It is evident that he was an over-rated man. He was in the habit of making a lot of fuss about his screws and levers, but his knowledge of mechanics was in reality of a very limited character. I have never set up for a genius myself, but I know of a mechanical force more powerful than anything the vaunting engineer of Syracuse ever dreamed of. It is the force of land monopoly; it is a screw and lever all in one; it will screw the last penny out of a man’s pocket, and bend everything on earth to its own despotic will. Give me the private ownership of all the land, and will I move the earth?
No; but I will do more. I will undertake to make slaves of all the human beings on the face of it. Not chattel slaves exactly, but slaves nevertheless. What an idiot I would be to make chattel slaves of them. I would have to find them salts and senna when they were sick, and whip them to work when they were lazy.
No, it is not good enough. Under the system I propose the fools would imagine they were all free. I would get a maximum of results, and have no responsibility whatever. They would cultivate the soil; they would dive into the bowels of the earth for its hidden treasures; they would build cities and construct railways and telegraphs; their ships would navigate the ocean; they would work and work, and invent and contrive; their warehouses would be full, their markets glutted, and:
The beauty of the whole concern would be
That everything they made would belong to me.
It would be this way, you see: As I owned all the land, they would of course, have to pay me rent. They could not reasonably expect me to allow them the use of the land for nothing. I am not a hard man, and in fixing the rent I would be very liberal with them. I would allow them, in fact, to fix it themselves. What could be fairer?
Here is a piece of land, let us say, it might be a farm, it might be a building site, or it might be something else – if there was only one man who wanted it, of course he would not offer me much, but if the land be really worth anything such a circumstance is not likely to happen. On the contrary, there would be a number who would want it, and they would go on bidding and bidding one against the other, in order to get it. I should accept the highest offer – what could be fairer?
Every increase of population, extension of trade, every advance in the arts and sciences would, as we all know, increase the value of land, and the competition that would naturally arise would continue to force rents upward, so much so, that in many cases the tenants would have little or nothing left for themselves.
In this case a number of those who were hard pushed would seek to borrow, and as for those who were not so hard pushed, they would, as a matter of course, get the idea into their heads that if they only had more capital they could extend their operations, and thereby make their business more profitable. Here I am again. The very man they stand in need of; a regular benefactor of my species, and always ready to oblige them. With such an enormous rent-roll I could furnish them with funds up to the full extent of the available security; they would not expect me to do more, and in the matter of interest I would be equally generous.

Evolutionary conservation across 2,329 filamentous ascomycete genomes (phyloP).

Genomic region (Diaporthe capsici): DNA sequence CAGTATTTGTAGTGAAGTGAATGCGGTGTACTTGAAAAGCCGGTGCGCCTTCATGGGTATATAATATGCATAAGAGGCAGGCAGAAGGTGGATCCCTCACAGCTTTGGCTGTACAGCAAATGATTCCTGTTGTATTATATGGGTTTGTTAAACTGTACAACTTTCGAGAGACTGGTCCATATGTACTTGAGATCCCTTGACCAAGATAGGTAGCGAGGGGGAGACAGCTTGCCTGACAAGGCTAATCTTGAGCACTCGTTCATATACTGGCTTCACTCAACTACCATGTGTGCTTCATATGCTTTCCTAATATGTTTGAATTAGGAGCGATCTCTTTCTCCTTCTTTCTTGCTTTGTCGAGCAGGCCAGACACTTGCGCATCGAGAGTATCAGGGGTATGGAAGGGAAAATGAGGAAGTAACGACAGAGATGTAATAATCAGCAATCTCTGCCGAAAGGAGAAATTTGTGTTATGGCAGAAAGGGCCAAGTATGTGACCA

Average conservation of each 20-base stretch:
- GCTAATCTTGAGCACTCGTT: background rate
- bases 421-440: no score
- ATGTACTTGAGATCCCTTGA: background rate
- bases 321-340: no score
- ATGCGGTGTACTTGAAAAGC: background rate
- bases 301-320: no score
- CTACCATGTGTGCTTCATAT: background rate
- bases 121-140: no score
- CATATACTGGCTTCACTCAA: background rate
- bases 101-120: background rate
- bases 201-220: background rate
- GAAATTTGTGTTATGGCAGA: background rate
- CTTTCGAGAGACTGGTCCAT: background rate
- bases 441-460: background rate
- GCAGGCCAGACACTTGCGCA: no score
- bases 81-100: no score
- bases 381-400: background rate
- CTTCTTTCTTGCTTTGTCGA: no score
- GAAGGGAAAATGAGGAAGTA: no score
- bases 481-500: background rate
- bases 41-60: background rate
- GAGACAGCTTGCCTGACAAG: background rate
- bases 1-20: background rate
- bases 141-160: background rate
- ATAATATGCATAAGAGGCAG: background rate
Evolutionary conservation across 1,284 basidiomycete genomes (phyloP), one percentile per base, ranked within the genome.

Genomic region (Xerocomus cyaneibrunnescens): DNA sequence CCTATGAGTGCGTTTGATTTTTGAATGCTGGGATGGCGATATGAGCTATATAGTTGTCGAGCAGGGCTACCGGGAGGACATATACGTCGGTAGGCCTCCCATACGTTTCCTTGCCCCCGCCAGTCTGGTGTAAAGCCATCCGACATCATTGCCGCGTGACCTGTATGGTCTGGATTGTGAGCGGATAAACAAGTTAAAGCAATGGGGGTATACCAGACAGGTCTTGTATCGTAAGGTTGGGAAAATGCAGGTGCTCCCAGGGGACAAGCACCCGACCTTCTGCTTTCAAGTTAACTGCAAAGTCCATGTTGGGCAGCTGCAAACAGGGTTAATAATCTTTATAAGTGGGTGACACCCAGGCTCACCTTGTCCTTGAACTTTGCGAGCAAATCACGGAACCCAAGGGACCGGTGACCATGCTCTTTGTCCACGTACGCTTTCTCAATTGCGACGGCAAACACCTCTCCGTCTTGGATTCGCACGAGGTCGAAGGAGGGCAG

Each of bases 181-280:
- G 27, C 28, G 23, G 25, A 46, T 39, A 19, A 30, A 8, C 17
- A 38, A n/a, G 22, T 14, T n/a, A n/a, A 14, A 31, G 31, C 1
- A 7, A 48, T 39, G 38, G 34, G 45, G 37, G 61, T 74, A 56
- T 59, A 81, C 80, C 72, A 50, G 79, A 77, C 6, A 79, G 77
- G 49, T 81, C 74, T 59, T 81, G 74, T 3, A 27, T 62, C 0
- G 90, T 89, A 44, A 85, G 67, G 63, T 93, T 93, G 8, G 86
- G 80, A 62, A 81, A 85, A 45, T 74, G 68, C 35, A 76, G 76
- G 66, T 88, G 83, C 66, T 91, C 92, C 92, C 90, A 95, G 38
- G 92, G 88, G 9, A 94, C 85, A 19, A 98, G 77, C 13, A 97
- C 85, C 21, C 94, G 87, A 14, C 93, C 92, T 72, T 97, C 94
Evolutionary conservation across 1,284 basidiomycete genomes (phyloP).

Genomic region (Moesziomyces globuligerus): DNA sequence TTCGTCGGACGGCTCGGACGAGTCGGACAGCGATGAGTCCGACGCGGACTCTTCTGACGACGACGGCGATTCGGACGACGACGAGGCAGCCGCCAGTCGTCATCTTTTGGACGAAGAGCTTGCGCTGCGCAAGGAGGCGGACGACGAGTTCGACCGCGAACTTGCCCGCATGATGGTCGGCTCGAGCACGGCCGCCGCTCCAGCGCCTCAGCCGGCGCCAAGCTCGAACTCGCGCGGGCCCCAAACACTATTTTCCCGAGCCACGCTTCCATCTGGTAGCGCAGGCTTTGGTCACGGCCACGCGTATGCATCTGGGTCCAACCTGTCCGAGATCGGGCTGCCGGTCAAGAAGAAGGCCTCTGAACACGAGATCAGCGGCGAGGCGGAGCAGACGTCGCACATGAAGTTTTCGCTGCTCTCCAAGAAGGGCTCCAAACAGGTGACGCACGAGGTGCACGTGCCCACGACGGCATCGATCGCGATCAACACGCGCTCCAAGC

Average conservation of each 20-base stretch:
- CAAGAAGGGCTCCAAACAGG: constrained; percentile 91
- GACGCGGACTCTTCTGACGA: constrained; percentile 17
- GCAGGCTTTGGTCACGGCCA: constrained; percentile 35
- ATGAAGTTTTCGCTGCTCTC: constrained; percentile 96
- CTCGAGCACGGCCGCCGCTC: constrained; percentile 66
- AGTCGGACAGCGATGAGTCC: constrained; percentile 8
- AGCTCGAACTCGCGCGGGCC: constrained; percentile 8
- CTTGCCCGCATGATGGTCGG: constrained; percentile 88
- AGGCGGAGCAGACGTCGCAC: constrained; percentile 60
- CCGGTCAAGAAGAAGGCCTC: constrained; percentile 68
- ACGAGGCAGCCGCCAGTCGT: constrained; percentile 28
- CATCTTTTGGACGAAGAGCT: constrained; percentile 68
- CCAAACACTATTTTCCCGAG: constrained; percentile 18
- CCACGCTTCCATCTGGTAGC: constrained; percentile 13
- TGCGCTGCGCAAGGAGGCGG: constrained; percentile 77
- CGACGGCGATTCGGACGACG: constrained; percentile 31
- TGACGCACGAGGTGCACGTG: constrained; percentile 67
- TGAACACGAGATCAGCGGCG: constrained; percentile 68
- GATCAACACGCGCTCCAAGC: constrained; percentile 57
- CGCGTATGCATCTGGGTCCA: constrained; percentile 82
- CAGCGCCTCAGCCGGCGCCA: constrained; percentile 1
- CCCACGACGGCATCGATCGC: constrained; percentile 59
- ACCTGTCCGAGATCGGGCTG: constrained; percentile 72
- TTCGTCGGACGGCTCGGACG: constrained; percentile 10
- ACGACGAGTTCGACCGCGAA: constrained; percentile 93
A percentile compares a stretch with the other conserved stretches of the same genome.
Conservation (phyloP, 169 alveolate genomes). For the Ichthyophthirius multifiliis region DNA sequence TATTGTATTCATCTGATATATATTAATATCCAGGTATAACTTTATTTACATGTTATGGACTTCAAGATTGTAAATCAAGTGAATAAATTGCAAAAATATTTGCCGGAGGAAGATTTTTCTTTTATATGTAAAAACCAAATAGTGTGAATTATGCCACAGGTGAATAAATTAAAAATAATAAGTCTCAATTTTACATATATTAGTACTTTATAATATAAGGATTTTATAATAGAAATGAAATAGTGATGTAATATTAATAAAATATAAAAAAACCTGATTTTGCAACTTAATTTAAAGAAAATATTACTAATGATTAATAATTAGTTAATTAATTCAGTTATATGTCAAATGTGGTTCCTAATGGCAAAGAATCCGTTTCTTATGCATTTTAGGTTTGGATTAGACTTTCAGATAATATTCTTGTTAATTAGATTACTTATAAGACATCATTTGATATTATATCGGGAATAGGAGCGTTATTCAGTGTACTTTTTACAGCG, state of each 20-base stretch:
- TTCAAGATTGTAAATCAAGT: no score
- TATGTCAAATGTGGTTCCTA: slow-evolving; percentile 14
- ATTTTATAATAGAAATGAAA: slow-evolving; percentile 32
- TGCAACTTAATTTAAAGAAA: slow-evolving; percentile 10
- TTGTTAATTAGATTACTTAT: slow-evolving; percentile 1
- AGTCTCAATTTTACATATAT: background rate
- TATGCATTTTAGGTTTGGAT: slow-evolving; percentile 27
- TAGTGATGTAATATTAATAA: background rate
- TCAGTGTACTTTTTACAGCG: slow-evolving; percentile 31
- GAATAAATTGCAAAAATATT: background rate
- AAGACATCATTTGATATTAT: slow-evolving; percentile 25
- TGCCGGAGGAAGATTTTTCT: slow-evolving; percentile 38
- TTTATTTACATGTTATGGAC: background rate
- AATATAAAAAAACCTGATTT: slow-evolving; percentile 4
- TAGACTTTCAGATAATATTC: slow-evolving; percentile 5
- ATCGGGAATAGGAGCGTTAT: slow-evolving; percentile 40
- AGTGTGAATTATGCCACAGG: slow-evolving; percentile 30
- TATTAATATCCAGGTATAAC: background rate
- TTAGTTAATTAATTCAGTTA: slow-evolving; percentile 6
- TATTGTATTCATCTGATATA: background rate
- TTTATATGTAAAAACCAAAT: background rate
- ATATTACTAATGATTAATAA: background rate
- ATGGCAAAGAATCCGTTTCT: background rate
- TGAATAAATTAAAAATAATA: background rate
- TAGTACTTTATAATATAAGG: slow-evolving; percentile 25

I would allow them to fix the rate of it themselves in precisely the same manner as they had fixed the rent. I should then have them by the wool, and if they failed in their payments it would be the easiest thing in the world to sell them out. They might bewail their lot, but business is business. They should have worked harder and been more provident. Whatever inconvenience they might suffer, it would be their concern, and not mine.
What a glorious time I would have of it! Rent and interest, interest and rent, and no limit to either, excepting the ability of the workers to pay. Rents would go up and up, and they would continue to pledge and mortgage, and as they went bung, bung, one after another, it would be the finest sport ever seen. thus, from the simple leverage of land monopoly, not only the great globe itself, but everything on the face of it would eventually belong to me. I would be king and lord of all, and the rest of mankind would be my most willing slaves.
It hardly needs to be said that it would not be consistent with my dignity to associate with the common rank and file of humanity; it would not be politic to say so, but, as a matter of fact, I not only hate work but I hate those who do work, and I would not have their stinking carcasses near me at any price. High above the contemptible herd I would sit enthroned amid a circle of devoted worshippers. I would choose for myself companions after my own heart. I would deck them with ribbons and gewgaws to tickle their vanity; they would esteem it an honour to kiss my glove, and would pay homage to the very chair that I sat upon; brave men would die for me, parsons would pray for me, and bright-eyed beauty would pander to my pleasures. For the proper management of public affairs I would have a parliament, and for the preservation of law and order there would be soldiers and policemen, all sworn to serve me faithfully; their pay would not be much, but their high sense of duty would be a sufficient guarantee that they would fulfil the terms of the contract.